comparison being in different collation orders, the COLLATE keyword can
be used to cast one side to the same collation as the other.

Step 12: Service Broker considerations

Service broker is a new feature available
from SQL Server 2005 that allows database applications to take advantage of
asynchronous messaging between senders and recipients.  When restoring or
attaching a broker enabled database, be mindful of two things: broker
and message delivery status.

Each SQL Server 2005 database has a unique
“broker identifier” that sets it apart from any other database in the network.
The broker identifier is a GUID and is assigned by SQL Server every time a new
database is created. You can have a look at the broker identifier of the
databases in an instance by executing the following command:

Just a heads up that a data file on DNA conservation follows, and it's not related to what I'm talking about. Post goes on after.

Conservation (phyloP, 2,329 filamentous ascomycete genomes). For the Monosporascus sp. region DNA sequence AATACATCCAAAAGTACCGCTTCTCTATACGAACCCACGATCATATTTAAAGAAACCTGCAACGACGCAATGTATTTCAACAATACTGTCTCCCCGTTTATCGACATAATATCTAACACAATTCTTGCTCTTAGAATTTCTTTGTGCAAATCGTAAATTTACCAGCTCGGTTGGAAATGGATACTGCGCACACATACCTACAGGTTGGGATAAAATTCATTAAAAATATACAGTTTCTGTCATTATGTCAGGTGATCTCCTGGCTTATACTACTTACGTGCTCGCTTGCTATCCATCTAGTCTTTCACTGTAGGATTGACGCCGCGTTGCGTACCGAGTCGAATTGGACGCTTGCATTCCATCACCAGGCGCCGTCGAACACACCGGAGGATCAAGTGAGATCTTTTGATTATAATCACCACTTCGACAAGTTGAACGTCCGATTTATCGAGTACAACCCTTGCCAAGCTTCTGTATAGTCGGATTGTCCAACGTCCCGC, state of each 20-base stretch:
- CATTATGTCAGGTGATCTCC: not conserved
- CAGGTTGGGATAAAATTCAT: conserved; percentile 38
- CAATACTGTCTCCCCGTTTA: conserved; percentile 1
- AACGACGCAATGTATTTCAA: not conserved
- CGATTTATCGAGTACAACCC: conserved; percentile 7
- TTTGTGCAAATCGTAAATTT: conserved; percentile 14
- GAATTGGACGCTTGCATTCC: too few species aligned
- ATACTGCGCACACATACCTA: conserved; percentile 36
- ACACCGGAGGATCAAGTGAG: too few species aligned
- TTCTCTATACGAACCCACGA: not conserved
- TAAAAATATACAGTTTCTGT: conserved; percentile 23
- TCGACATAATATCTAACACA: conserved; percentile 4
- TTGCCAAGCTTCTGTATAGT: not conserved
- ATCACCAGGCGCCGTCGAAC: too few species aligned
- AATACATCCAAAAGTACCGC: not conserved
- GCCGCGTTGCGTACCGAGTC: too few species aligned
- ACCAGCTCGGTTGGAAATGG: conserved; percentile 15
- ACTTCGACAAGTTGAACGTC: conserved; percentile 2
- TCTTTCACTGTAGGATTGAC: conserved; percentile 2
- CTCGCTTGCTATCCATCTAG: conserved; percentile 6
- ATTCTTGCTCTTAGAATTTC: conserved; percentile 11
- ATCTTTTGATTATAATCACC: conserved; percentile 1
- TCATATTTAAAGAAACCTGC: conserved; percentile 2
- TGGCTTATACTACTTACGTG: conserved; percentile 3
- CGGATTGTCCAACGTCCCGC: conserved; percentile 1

service_broker_guid FROM sys.databases

SQL Server assigns this identifier so that
all messages for a service broker conversation are rightfully delivered to the
correct database. If you think about it, this is required: if you want to talk
to a person in a meeting, you would want to address him by name. And if more
than one person around the table has the same name, you would want to ensure
only the right person gets the message. So you will follow some method: 
looking at the person and perhaps using a polite gesture of hand to mean you
are referring to him. Likewise, SQL Server also wants to ensure messages know
what their destination database is. Hence this unique way of identifying a
database is used.

Apart from assigning the broker identifier,
the database can be marked as “broker enabled”. When broker enabled, service